Version tested PC
You Wanna Be In My Gang?
I would be the first to admit that I have somewhat difficult tastes when it comes to reviewing games, and it was with some disgruntlement that I installed the two discs of Gothic onto my machine. "I absolutely hate fantasy role-playing games", I mumbled to myself as the installation reached its conclusion and I started the game up. "I'm not going to enjoy this at all." How wrong I was. Gothic is a game that took me completely by surprise, in much the same way that Deus Ex did. I became so completely immersed in its intricately constructed fantasy world that I lost all track of time and ignored my body's pleas for food. The world in question is called Myrtana, and you assume the role of a convict thrown into a prison colony contained within a magical barrier. This work camp was founded after the land became ravaged by marauding orcs, and the prisoners interned there were to mine ore for the construction of new weapons to defend the kingdom. However, problems arose during the creation of the magical barrier and the mages who built it became trapped with the prisoners. Taking advantage of the fact that nobody could come within the barrier to collect the ore, the prisoners traded the vital resources with the king for food, drink, women .. anything they wanted. In-fighting soon drove the colony into rival factions though. The first of these, the Old Camp, was perfectly happy working with the king, exchanging ore from the mine for goods. Later a New Camp was formed by lawless thugs, while other prisoners claimed to be privy to strange visions and dreams and left to form their own settlement. The members of this Brotherhood worship an unknown entity called The Sleeper, which they are convinced is the key to their freedom.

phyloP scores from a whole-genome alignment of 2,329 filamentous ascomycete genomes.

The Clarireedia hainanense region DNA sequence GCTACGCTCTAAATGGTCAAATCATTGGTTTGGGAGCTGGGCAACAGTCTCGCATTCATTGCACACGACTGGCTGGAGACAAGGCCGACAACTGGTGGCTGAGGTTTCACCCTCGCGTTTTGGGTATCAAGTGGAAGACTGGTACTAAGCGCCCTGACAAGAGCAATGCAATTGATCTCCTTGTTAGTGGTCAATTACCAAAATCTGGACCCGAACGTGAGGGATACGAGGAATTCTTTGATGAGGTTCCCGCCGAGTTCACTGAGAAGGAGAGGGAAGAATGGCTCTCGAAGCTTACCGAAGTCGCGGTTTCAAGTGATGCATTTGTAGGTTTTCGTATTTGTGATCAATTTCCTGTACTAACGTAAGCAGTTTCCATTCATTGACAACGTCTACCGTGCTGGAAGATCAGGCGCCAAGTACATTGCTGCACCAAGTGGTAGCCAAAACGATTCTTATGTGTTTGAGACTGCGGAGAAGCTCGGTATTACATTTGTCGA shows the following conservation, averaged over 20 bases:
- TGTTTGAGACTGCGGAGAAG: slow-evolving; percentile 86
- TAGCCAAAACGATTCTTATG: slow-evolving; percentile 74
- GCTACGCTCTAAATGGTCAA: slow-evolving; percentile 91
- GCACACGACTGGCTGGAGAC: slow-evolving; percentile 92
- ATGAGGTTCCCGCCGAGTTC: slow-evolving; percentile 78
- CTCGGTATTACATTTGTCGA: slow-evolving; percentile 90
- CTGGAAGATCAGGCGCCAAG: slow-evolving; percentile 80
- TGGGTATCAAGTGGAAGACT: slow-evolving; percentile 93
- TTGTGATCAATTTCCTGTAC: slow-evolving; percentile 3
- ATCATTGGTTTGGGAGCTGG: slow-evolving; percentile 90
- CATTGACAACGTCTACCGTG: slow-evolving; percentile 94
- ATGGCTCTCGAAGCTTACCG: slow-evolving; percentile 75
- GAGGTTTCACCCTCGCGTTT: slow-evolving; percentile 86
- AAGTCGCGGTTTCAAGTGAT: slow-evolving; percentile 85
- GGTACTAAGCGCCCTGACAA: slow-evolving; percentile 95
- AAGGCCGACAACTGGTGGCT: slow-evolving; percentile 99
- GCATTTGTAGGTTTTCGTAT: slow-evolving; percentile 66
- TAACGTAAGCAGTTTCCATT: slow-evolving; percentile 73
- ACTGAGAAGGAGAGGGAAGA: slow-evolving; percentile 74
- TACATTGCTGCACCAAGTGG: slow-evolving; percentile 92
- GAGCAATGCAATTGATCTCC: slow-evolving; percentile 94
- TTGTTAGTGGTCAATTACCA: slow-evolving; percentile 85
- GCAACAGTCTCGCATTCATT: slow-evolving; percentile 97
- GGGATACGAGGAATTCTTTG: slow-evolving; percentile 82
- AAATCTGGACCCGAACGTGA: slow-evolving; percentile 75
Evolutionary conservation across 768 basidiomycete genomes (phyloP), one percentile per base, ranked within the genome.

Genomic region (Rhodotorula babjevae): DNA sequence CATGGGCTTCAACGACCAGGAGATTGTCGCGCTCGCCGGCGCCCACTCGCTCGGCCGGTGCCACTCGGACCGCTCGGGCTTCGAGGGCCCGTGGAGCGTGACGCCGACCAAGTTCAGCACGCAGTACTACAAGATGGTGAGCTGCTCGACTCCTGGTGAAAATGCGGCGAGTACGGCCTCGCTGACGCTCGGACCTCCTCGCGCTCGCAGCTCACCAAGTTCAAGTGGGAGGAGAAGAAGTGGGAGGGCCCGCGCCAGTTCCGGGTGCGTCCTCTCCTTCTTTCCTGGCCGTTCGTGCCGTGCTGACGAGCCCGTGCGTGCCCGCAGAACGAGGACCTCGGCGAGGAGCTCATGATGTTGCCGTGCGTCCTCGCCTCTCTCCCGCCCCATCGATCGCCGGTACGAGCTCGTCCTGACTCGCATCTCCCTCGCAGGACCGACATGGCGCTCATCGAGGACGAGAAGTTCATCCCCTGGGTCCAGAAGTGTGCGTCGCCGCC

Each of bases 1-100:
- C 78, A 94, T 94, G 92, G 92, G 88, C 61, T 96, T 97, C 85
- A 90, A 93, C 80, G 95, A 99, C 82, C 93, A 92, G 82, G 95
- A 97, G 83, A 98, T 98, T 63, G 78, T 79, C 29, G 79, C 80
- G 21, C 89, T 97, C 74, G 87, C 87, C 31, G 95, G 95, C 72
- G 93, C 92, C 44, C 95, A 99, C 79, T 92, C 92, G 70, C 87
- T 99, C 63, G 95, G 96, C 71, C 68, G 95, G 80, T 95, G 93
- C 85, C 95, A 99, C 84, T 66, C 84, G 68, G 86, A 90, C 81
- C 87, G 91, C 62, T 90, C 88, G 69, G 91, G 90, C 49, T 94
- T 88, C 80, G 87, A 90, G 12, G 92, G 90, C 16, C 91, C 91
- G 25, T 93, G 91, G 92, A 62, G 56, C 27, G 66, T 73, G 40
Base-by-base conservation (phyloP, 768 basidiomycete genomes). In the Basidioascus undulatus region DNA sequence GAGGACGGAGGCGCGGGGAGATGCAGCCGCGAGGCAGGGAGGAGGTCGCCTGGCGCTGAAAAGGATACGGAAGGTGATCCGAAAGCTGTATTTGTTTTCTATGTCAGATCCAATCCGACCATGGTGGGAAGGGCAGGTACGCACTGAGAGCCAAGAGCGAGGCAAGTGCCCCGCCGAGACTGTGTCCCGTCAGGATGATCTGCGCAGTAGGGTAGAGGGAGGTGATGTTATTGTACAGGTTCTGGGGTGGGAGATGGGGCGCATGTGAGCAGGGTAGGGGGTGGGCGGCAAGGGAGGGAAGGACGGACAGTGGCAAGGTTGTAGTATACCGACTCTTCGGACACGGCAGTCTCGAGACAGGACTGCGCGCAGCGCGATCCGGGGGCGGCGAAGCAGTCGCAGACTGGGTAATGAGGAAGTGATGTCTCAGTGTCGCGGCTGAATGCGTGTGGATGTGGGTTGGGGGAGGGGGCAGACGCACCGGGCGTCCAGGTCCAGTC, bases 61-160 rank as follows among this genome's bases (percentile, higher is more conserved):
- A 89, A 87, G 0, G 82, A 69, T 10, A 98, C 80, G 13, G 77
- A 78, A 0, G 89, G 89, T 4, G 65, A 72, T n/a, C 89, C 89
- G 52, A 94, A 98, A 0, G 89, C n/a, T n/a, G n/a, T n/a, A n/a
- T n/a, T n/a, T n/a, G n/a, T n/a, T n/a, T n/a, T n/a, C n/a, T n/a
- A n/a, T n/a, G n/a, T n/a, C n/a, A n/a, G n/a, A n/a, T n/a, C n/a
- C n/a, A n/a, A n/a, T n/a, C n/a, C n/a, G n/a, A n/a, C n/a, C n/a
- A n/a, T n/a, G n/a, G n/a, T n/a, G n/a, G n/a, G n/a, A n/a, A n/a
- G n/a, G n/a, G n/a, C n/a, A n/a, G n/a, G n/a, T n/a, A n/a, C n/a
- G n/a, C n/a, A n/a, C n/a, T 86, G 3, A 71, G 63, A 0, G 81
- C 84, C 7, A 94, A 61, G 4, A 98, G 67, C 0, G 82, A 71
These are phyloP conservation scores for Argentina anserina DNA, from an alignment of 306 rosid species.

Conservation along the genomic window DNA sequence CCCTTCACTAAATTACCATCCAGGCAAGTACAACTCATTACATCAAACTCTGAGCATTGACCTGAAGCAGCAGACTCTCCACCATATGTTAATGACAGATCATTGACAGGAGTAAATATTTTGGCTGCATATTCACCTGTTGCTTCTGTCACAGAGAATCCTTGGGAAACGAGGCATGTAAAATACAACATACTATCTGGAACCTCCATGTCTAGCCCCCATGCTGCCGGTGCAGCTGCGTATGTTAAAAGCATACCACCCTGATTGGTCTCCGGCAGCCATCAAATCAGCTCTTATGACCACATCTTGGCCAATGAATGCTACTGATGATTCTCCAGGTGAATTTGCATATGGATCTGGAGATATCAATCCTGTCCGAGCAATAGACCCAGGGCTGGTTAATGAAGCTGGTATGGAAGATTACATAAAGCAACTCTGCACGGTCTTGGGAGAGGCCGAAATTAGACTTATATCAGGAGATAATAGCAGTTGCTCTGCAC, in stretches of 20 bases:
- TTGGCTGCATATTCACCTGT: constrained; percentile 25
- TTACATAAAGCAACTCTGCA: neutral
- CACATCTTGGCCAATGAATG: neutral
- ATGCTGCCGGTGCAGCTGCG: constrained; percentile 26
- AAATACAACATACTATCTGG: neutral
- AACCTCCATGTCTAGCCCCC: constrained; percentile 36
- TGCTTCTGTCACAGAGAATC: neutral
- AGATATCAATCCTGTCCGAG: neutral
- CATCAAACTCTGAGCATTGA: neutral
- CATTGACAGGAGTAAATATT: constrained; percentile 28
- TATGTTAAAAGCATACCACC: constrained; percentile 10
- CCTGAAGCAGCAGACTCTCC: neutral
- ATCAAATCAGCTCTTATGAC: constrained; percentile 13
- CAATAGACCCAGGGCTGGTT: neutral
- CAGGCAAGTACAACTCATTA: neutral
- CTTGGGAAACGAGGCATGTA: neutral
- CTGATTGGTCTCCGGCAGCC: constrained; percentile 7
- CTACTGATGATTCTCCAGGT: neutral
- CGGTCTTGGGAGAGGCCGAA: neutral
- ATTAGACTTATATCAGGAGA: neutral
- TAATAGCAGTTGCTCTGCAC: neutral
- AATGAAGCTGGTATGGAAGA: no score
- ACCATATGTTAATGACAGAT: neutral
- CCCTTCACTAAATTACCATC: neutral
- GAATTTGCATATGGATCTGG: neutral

When you first enter the game, the depth of the story is not immediately apparent. You are merely handed a sealed letter which you are asked to deliver to the mages within the colony, and off you go. You would be right for feeling daunted in the early stages, as you aren't presented with any options as such, other than to explore the vast landscape ahead. Getting used to the interface is the first major hurdle, and Gothic's control set is convoluted and crude. For some reason the developers decided to opt for an almost completely keyboard-based command system, and the only mouse control available is to rotate your character. Even the inventory forces you to use combinations of keys to shuffle items around - what's wrong with using a click-and-drag method of interaction? The controls almost ruin the start of the game, and a new player may be completely put off by this sloppiness as it renders Gothic an extremely tough game to get into. Having got to grips with the awkward controls and set off on your journey you come across a few weapons thrown aside - a pickaxe, a couple of rusty swords - and these come in handy for battling off your first threats, until later in the game when the opportunity comes to buy stronger weapons and armour. Unfortunately combat is also extremely clumsy. Fighting one opponent is hard enough, but when you've got three bloody huge bird-like creatures hopping around and pecking at you, you hardly stand a chance, particularly when you're weak and armourless in the early stages of the game. There are sidestep keys to aid you in dodging an attack, but having to use a combination of action and direction buttons to swing your weapon means that you are usually forced to stand still and flail your weapon helplessly in the direction of the advancing beastie.